Style And Substance

To the degree that it's not plot, any experimental structure will call attention to itself and often seem visibly artificial. So it has to be managed carefully or the story, the human content, will become secondary to the style. The story may even disappear altogether, lost in the clever externals of its presentation. One of the most damning things that can be said about a story is that it's an amazing technical achievement. That's admiration for craft, not enjoyment or appreciation. Whole...

Balancing Scene and Summary

Anything other than a scene is telling rather than showing, and slows things down. Sometimes, you may want to slow things down or you may have exposition or description which previous scenes require or without which following events will be bare and sketchy. If you've had a series of brief and emotionally intense scenes, it's probably time for summary at least a paragraph or two, or a page or two in long fiction. This overview can come from the story's narrator or, if you're not holding to one...

Taking the Curse off the Curse

There are straightforward ways of setting your curse in the middle of solidly credible things and declaring it right from the beginning. There are other methods of misdirecting attention so that the curse has already happened and been accepted before the reader has a chance to holler, Hey, now, wait a minute I'll start with the front-loading ways first putting the unusual right up front and making it part of the story's fundamental reality. 1. Show that it works, right away. Have your curse...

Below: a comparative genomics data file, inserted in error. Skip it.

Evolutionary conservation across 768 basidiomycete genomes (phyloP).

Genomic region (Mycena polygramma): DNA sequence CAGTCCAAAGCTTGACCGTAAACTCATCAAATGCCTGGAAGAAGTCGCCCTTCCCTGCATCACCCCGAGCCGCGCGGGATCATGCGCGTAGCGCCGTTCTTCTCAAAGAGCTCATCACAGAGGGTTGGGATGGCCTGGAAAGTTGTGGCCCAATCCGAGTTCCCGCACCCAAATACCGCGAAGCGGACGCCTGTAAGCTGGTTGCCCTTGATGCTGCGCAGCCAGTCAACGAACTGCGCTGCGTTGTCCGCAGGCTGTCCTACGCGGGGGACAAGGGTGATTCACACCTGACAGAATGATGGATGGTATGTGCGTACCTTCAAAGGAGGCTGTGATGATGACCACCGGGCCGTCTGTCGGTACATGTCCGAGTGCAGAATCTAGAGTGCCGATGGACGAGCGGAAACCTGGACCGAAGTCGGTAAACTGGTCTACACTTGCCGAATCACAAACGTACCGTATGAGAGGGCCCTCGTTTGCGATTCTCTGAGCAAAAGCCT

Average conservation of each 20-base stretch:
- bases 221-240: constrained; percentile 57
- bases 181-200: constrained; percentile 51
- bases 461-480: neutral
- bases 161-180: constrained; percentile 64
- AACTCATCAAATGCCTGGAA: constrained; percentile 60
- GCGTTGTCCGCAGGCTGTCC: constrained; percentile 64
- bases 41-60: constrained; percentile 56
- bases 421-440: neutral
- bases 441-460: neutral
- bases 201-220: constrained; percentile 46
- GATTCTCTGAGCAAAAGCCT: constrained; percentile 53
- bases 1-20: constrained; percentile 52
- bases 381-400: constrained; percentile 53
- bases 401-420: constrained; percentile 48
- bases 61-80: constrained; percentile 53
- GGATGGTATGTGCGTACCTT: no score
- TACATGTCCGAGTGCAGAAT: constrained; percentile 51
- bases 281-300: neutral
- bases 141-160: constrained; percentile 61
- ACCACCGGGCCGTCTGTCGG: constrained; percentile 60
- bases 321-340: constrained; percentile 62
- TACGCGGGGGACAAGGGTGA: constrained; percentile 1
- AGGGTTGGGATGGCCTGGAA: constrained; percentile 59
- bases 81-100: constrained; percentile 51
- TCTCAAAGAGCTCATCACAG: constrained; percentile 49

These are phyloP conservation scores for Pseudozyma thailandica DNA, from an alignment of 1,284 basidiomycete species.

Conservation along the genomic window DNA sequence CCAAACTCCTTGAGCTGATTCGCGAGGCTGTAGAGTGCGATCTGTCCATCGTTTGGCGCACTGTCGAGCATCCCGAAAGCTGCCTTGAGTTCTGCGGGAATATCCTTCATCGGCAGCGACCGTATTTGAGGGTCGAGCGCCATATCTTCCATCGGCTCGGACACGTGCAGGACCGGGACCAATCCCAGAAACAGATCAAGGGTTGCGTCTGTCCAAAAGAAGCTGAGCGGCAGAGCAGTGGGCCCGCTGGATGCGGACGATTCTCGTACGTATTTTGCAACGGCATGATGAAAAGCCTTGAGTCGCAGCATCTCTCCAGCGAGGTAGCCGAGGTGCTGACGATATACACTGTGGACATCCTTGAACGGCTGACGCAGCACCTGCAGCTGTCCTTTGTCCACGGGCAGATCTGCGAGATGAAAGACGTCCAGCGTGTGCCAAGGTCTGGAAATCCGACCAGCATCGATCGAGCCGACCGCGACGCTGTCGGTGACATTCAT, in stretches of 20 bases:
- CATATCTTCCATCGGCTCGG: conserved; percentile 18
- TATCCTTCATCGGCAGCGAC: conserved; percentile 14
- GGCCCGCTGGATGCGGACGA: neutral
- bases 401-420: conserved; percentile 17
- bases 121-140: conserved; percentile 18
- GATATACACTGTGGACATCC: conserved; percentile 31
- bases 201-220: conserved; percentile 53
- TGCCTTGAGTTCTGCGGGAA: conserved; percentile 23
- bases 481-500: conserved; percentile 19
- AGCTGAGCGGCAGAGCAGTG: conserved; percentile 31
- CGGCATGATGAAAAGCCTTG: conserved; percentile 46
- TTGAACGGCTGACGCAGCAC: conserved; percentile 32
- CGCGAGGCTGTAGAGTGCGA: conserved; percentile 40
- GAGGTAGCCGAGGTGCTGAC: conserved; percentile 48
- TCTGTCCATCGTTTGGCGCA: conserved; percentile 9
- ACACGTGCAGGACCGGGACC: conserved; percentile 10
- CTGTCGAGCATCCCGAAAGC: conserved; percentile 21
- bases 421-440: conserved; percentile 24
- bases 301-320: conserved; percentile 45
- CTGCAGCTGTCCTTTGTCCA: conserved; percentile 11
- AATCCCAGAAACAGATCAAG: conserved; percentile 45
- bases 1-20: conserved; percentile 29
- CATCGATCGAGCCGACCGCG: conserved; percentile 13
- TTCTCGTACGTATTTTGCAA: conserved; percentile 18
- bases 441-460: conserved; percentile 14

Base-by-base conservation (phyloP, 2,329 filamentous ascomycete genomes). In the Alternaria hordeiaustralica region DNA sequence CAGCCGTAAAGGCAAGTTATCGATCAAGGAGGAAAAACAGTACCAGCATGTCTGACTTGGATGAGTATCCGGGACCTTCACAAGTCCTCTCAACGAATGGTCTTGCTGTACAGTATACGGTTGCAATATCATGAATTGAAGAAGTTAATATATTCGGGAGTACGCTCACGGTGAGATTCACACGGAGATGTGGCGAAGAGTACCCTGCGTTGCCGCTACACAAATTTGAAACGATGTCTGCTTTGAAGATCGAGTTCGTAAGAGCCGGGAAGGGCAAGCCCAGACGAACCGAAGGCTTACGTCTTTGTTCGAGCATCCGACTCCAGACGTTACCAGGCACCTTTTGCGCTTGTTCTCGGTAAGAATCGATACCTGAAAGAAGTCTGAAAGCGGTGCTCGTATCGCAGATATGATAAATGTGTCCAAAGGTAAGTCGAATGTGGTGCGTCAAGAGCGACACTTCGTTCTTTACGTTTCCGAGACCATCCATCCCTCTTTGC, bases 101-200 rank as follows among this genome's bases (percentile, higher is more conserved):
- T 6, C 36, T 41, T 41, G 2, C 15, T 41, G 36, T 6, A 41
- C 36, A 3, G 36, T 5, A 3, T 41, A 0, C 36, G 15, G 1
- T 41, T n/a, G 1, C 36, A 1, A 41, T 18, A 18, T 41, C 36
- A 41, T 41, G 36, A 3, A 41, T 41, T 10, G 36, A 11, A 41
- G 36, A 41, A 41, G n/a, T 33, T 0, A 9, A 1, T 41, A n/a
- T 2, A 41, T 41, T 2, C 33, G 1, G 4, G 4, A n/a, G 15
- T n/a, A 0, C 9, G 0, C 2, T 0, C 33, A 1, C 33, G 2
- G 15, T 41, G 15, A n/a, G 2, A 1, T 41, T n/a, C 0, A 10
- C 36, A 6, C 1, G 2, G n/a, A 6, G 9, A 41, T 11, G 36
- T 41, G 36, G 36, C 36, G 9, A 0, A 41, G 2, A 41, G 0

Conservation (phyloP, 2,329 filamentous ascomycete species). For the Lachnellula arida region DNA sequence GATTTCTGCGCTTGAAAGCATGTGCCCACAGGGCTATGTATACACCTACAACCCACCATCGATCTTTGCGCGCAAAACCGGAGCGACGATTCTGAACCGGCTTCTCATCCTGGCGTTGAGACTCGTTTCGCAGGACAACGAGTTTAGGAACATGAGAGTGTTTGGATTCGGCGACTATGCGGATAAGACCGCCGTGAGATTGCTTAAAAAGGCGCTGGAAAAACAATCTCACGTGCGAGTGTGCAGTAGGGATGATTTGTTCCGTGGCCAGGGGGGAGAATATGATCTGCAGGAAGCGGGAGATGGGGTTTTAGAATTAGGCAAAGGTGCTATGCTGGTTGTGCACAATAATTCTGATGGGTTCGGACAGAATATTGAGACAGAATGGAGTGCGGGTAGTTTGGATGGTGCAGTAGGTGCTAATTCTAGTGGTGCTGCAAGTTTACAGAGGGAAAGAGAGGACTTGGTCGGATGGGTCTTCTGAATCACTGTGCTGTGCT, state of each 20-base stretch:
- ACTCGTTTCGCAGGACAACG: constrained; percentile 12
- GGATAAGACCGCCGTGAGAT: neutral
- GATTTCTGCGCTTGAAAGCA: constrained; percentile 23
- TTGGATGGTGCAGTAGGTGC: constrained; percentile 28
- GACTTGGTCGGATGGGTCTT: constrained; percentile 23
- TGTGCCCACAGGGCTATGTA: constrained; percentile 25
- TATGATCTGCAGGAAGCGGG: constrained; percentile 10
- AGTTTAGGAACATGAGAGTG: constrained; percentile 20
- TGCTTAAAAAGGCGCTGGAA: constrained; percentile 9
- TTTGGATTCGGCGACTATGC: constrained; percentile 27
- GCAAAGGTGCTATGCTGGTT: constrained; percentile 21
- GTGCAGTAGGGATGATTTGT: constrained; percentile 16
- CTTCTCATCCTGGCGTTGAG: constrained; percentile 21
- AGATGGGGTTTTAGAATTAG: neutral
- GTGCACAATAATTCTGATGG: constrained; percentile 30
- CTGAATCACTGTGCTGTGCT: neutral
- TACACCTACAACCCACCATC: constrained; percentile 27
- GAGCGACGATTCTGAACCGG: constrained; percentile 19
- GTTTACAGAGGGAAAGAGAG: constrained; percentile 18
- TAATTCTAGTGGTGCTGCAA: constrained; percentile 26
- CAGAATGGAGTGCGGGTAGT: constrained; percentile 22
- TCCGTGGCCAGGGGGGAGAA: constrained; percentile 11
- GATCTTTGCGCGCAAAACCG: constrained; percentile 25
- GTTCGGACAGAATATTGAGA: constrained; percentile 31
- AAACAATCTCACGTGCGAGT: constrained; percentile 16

Try a Braid

In long fiction, plots don't merely alternate with subplots they're often woven together in something very like a braid. One strand loops around to the outside, out of sight, then warps in or under to briefly become the central point before warping off for another turn. Once you have your initial situation running, with the major characters established and facing some crucial problem the reader can tell isn't going to go away, a braided plot won't just continue on. You'll bring in a new...

Worldbuilders Disease

For a writer, constructing the background material can be so much fun that it's mistaken for writing. Fantasy writers have a penchant for working up histories of imaginary empires that can run to hundreds of pages, full of maps and chronologies and genealogical trees a yard long. It's a common phenomenon C. S. Lewis, in childhood, chronicled the doings of Animal Land as adolescents, the Brontes produced long histories of an imaginary kingdom called Angria. The whole of The Silmirillion and...